Format

Send to

Choose Destination
Clin Exp Immunol. 2009 Jul;157(1):9-19. doi: 10.1111/j.1365-2249.2009.03912.x. Epub 2009 Feb 18.

Cancer immunotherapy: co-stimulatory agonists and co-inhibitory antagonists.

Author information

1
Department of Haematology, UCL Cancer Institute, Paul O'Gorman Building, University College London, London, UK. k.peggs@cancer.ucl.ac.uk

Abstract

The generation and maintenance of immune responses are controlled by both co-stimulatory and co-inhibitory signalling through T cell co-receptors, many of which belong to the immunoglobulin-like superfamily or the tumour necrosis factor receptor superfamily. Agonistic or antagonistic monoclonal antibodies targeting these co-receptors have the potential to enhance immunity. Furthermore, their activity on the immunosuppressive regulatory T cell populations which are prevalent within many tumours provides an additional rationale for their use as anti-cancer therapies. This review summarizes the interactions between cancer and the immune system, highlighting the ways in which these new classes of immunostimulatory antibodies might enhance anti-tumour immunity and summarizing early clinical experience with their use.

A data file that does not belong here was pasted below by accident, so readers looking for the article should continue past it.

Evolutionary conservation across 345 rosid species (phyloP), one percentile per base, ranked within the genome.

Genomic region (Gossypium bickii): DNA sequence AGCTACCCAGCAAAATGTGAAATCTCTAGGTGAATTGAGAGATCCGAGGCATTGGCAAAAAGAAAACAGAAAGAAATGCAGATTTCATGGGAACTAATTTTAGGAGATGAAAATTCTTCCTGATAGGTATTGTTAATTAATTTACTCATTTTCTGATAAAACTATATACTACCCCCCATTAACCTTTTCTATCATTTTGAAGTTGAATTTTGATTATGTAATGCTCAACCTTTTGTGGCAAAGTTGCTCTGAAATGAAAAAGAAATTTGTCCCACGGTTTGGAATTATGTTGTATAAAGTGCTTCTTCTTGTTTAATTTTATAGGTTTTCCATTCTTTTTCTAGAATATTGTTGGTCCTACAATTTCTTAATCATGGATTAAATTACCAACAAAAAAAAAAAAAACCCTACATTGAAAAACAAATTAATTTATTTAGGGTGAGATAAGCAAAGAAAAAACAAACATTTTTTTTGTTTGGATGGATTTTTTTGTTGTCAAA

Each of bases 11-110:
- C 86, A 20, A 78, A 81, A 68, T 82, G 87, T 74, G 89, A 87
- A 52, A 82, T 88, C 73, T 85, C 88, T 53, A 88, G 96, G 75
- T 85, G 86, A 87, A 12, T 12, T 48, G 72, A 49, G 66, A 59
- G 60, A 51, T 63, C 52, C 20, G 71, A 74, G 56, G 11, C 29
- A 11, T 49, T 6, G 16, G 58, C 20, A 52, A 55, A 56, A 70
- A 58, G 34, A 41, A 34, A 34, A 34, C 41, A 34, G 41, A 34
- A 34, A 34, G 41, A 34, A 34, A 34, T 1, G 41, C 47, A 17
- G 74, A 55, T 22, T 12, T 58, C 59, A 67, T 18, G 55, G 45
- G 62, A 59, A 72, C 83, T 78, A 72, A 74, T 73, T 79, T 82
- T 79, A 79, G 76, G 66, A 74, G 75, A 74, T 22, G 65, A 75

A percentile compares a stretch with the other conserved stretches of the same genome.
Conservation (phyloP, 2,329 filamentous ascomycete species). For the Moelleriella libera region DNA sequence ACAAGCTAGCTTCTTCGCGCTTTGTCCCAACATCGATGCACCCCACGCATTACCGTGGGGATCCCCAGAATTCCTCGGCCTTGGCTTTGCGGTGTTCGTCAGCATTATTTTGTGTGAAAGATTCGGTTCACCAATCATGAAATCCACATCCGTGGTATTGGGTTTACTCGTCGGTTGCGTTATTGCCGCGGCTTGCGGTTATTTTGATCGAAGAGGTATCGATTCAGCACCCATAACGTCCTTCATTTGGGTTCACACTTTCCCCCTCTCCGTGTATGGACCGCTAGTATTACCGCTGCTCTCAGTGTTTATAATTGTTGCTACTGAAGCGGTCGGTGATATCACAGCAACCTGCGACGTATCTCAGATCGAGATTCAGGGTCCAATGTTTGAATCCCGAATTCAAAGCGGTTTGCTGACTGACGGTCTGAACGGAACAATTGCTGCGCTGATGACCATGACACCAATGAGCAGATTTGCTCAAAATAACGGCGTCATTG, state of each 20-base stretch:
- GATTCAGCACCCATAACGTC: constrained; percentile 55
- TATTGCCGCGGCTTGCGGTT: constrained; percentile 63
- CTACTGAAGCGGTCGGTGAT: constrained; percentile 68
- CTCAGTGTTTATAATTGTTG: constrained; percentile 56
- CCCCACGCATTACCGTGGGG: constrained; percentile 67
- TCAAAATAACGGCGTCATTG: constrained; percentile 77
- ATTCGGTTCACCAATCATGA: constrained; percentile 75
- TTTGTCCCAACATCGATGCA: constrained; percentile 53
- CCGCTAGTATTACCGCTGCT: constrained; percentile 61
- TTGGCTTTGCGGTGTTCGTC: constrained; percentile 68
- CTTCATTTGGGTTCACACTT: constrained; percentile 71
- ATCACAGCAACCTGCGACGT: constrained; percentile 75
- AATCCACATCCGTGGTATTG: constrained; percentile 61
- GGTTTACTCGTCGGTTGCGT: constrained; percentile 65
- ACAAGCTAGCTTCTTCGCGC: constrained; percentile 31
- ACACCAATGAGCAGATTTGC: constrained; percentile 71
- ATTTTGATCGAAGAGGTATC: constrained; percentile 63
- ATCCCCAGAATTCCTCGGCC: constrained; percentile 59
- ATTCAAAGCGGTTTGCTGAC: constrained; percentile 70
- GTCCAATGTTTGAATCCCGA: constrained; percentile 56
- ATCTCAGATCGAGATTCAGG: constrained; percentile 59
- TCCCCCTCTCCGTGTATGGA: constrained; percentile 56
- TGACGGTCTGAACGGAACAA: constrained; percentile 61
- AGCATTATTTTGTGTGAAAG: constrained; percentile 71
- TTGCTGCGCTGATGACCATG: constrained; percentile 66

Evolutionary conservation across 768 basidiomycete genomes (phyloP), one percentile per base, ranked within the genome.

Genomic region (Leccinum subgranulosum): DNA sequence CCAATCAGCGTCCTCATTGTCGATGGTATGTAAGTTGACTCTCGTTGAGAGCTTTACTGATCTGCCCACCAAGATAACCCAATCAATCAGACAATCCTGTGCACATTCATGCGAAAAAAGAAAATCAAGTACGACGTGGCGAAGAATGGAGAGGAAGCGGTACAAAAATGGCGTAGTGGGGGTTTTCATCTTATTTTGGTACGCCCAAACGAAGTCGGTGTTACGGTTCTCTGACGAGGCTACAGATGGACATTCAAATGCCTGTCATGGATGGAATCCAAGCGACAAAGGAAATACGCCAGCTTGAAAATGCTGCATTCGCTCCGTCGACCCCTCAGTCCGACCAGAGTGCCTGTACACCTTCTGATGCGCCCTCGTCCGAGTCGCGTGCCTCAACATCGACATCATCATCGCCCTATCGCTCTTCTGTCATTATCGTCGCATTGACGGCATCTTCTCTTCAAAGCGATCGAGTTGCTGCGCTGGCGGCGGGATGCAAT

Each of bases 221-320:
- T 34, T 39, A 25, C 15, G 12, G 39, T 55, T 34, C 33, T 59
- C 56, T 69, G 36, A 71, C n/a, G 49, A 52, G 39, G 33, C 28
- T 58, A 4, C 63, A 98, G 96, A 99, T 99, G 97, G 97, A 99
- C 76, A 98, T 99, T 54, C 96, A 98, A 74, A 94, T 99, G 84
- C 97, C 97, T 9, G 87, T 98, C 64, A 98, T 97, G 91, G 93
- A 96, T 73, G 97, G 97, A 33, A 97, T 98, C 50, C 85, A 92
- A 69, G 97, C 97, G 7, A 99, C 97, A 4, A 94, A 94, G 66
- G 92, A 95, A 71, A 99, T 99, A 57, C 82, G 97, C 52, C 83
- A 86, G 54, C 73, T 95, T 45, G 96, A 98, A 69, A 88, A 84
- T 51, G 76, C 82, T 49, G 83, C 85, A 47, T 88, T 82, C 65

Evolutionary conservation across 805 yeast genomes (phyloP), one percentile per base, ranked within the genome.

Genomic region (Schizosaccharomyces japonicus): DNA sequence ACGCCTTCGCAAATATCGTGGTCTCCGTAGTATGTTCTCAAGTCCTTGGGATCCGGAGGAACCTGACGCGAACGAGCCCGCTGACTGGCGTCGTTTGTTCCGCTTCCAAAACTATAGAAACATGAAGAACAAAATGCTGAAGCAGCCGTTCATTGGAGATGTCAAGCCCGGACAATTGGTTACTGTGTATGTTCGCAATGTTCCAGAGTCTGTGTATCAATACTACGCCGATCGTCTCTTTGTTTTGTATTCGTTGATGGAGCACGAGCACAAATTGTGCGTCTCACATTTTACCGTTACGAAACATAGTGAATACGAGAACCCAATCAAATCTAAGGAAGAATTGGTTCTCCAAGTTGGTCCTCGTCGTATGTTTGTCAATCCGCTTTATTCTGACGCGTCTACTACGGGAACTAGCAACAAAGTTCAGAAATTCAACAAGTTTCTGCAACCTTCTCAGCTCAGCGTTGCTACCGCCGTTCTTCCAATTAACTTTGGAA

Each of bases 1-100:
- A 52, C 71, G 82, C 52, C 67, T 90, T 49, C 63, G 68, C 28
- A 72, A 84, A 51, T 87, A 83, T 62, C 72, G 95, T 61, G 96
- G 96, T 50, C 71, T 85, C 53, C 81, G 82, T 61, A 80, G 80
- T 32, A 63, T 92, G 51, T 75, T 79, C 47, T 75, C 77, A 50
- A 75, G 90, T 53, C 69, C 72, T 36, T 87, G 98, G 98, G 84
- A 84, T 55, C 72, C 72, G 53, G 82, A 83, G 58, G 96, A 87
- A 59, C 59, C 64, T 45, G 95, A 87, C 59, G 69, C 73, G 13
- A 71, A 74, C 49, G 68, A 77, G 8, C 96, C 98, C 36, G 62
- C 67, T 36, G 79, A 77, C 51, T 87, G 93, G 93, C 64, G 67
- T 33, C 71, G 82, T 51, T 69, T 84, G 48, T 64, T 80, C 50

PMID:
19659765
PMCID:
PMC2710587
DOI:
10.1111/j.1365-2249.2009.03912.x
[Indexed for MEDLINE]
Free PMC Article

Supplemental Content

Full text links

Icon for Wiley Icon for PubMed Central
Loading ...
Support Center